Glycaemic indices and haemoglobin A1c as predictors for non-healing ulcers

Kevin J. Moore, Erin C. Dunn, Erin N Marcus, Tulay Sengul

Research output: Contribution to journalArticle

1 Scopus citations

Abstract

Objective: Non-healing lower extremity ulcers (NHLU) are a common podiatric complication of diabetes, with poor glycaemic control as a risk factor for development. Glycaemic indices, such as haemoglobin A1c (HbA1c) and fasting plasma glucose (FPG), are used to diagnose and to monitor diabetes. Using a population-based, nationally representative sample, we evaluate the relationship between glycaemic indices and NHLU (as defined by the patient) to propose glycaemic thresholds for clinical suspicion of patient NHLU status. Method: Using data from the 19992004 National Health and Nutrition Examination Surveys (NHANES), a total of 9769 adults (≤40 years old) with available self-reported diabetes and NHLU status were analysed. Glycaemic index markers, including FPG and HbA1c, were assessed via laboratory analysis from serum blood samples. Logistic regression models were fitted to determine optimal thresholds for FPG and HbA1c to predict NHLU status. Results: Compared with those without NHLU, NHLU patients were older, male, had higher rates of diabetes, were more likely to take insulin, and had lower total cholesterol. Youdens Index for NHLU identified the optimal FPG threshold as 117.7mg/dl (sensitivity: 33.5%; specificity: 82.6%). The optimal HbA1c threshold was 5.9% (sensitivity: 43.2%; specificity: 77.3%). HbA1c (Odds ratio (OR) 2.44, 95% Confidence Interval (CI) 1.963.05; Area under curve (AUC) 0.62) was a stronger discriminator of NHLU compared to FPG (OR 2.19; 95%CI 1.573.05; AUC 0.60). Conclusion: This study identified glycaemic thresholds for suspicion of NHLU development that are lower than the glucose goal levels recommended as optimal by the American Diabetes Association. Health professionals should be aware of these glycaemic indices when screening patients with diabetes for NHLU. Future longitudinal and validation studies are necessary to better discern the ideal glycaemic index thresholds to identify NHLU. Declaration of interest: The authors have no declarations of interest with regards to the manuscript.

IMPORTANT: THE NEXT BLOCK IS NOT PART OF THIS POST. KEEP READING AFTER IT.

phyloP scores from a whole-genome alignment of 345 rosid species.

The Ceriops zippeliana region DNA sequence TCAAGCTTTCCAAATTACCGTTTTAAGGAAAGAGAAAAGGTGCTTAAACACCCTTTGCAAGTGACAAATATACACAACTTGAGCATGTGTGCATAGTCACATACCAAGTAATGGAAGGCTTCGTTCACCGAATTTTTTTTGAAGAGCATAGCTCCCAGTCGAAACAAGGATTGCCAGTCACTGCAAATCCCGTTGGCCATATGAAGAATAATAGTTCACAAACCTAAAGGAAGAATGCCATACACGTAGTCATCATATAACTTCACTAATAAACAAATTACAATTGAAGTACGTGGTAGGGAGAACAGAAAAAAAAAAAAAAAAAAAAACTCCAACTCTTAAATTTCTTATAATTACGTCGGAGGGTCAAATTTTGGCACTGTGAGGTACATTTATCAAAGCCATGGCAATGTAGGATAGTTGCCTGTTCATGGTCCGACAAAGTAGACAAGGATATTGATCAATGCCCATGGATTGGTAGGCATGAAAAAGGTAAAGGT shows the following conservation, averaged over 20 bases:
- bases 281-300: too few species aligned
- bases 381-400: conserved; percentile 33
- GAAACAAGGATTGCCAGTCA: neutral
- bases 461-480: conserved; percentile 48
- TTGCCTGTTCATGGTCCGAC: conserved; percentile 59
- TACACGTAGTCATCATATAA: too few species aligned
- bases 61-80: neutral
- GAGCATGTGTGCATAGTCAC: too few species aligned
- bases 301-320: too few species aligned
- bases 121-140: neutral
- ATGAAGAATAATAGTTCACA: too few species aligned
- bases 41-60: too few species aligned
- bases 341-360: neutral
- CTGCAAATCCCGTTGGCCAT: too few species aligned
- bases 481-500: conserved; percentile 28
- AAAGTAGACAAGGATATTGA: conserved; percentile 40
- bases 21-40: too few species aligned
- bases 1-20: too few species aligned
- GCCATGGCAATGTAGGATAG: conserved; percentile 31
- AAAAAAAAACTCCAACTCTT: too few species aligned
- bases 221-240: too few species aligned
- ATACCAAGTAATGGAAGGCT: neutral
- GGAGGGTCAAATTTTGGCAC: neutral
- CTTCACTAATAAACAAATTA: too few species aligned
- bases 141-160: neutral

Original languageEnglish (US)
Pages (from-to)S6-S11
JournalJournal of wound care
Volume27
DOIs
StatePublished - Apr 1 2018

ASJC Scopus subject areas

  • Fundamentals and skills
  • Nursing (miscellaneous)

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